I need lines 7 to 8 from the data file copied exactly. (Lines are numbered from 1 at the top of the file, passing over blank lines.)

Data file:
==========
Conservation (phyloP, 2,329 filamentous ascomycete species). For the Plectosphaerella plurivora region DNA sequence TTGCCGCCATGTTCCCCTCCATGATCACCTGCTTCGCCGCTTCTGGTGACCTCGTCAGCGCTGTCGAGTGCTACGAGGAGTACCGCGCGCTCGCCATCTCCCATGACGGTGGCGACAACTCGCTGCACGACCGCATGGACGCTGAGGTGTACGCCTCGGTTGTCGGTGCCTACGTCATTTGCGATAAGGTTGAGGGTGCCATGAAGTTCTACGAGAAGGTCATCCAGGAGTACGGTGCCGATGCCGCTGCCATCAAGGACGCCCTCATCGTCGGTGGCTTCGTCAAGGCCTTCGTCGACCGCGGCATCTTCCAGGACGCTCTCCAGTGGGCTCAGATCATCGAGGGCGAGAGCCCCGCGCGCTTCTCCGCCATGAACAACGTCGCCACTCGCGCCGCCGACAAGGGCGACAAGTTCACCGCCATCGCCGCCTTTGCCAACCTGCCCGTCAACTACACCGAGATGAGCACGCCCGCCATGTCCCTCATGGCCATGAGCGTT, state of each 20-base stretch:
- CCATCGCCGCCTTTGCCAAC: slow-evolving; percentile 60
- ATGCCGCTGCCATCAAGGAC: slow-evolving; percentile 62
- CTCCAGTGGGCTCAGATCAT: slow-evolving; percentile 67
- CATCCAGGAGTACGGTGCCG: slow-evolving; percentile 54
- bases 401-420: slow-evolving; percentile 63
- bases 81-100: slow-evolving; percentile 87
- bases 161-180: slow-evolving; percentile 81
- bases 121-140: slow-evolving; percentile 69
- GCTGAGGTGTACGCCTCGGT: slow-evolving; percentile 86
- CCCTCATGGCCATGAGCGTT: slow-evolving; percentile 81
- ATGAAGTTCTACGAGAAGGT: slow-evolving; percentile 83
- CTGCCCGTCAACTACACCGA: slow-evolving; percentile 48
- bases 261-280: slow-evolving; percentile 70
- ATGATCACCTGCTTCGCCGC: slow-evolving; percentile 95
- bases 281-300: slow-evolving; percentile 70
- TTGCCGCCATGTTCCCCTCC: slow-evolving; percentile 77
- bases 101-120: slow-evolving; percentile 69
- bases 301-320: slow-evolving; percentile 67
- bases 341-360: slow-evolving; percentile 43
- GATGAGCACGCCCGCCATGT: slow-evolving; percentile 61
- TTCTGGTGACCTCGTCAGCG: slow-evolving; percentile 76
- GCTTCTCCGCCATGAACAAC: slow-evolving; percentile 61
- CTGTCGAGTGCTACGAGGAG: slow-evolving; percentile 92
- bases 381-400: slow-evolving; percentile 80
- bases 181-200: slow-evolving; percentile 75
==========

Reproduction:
- bases 81-100: slow-evolving; percentile 87
- bases 161-180: slow-evolving; percentile 81